At one time I had an equivalence of hot water flashing to steam in pounds of dynamite. Its a huge amount of energy.

      I saw the pictures of a 50 gallon hot water heater that had safety bypass, blew out the corner of a school house (entire classroom). 40 x 40 ft roughly. And yes people were killed. Fortunately it was not full but 5 or so died.

      Its an area people that do not work on things like Boilers, Carbon Monoxide flush and natural gas (leaks) don’t understand and obviously, people like Calhoun continue to normalize deviation until people die.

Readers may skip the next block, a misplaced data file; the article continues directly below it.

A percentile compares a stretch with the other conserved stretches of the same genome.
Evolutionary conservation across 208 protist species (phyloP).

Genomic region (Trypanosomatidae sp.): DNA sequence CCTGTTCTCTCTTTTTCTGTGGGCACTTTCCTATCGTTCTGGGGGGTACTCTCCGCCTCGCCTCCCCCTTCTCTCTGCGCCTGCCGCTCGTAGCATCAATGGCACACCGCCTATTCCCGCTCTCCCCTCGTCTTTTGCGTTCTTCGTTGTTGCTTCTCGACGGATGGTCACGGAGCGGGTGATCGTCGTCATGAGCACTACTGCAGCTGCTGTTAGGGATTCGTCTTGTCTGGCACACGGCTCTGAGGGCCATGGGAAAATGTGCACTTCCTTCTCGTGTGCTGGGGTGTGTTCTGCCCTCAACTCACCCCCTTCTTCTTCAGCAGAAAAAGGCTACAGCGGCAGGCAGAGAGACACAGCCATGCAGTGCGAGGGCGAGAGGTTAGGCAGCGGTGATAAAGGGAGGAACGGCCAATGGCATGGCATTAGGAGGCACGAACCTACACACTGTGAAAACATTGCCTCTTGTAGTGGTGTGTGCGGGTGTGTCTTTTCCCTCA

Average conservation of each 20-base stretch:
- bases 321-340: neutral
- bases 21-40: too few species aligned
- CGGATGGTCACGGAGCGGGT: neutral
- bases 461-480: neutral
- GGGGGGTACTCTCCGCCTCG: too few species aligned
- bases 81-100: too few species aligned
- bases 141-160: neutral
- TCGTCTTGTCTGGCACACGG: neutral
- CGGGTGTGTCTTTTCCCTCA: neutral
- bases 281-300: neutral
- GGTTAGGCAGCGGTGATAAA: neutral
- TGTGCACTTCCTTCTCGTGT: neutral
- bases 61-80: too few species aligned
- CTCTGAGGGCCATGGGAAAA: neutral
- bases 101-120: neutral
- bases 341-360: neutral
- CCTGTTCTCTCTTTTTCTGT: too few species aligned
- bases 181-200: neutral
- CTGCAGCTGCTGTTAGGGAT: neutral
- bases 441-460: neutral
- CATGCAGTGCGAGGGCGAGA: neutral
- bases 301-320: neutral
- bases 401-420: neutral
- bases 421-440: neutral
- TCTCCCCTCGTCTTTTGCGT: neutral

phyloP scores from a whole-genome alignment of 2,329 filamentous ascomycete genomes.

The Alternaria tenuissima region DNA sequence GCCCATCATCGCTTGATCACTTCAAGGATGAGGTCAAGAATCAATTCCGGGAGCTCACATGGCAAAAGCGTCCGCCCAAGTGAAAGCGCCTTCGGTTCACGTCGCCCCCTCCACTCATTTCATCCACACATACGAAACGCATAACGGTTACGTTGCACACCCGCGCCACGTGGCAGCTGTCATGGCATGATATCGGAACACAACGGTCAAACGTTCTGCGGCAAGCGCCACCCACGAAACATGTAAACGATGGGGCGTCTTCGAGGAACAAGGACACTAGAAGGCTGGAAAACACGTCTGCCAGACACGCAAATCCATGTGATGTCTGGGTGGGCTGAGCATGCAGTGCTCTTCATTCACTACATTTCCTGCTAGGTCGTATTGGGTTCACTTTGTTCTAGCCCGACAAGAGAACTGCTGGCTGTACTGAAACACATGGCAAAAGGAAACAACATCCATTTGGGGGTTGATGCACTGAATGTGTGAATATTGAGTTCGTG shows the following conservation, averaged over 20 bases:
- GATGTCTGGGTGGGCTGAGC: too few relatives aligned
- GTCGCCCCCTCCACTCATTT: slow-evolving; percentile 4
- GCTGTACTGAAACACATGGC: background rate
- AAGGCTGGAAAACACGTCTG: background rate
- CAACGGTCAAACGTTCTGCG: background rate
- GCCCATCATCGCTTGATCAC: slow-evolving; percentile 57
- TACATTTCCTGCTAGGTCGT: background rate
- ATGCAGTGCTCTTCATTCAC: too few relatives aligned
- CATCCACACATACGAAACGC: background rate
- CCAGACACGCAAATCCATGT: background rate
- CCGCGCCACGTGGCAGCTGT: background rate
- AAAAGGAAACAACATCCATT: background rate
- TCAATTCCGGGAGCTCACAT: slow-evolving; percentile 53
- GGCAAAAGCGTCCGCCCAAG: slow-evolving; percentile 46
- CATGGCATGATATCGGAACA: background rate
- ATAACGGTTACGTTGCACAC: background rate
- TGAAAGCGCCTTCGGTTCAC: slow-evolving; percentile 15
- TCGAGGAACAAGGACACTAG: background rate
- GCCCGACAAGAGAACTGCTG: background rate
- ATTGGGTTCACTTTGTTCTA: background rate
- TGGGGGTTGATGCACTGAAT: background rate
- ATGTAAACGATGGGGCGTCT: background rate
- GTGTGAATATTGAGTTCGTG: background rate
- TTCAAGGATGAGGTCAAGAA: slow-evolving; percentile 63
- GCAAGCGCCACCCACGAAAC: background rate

14. Your “Royal Commission” sounds analogous to our Special Prosecutor. But in the US these are typically reserved for cases of political corruption.

    • Not the same . US special prosecutor is investigation for prosecution purposes while a Royal Commission ( for commonwealth countries) is investigation only , often in public hearings and with ‘court like powers’ over testimony but none over prosecution. However the politicians can limit what can be looked into by using very narrow terms of reference if it they want to cover politicians backsides.

      • Another very important difference is that when before a Royal Commission you must answer even if doing so will self incriminate you in a crime. But your answer’s or documents produced can’t be used against you in a later trial. This makes it a powerful investigative mechanism.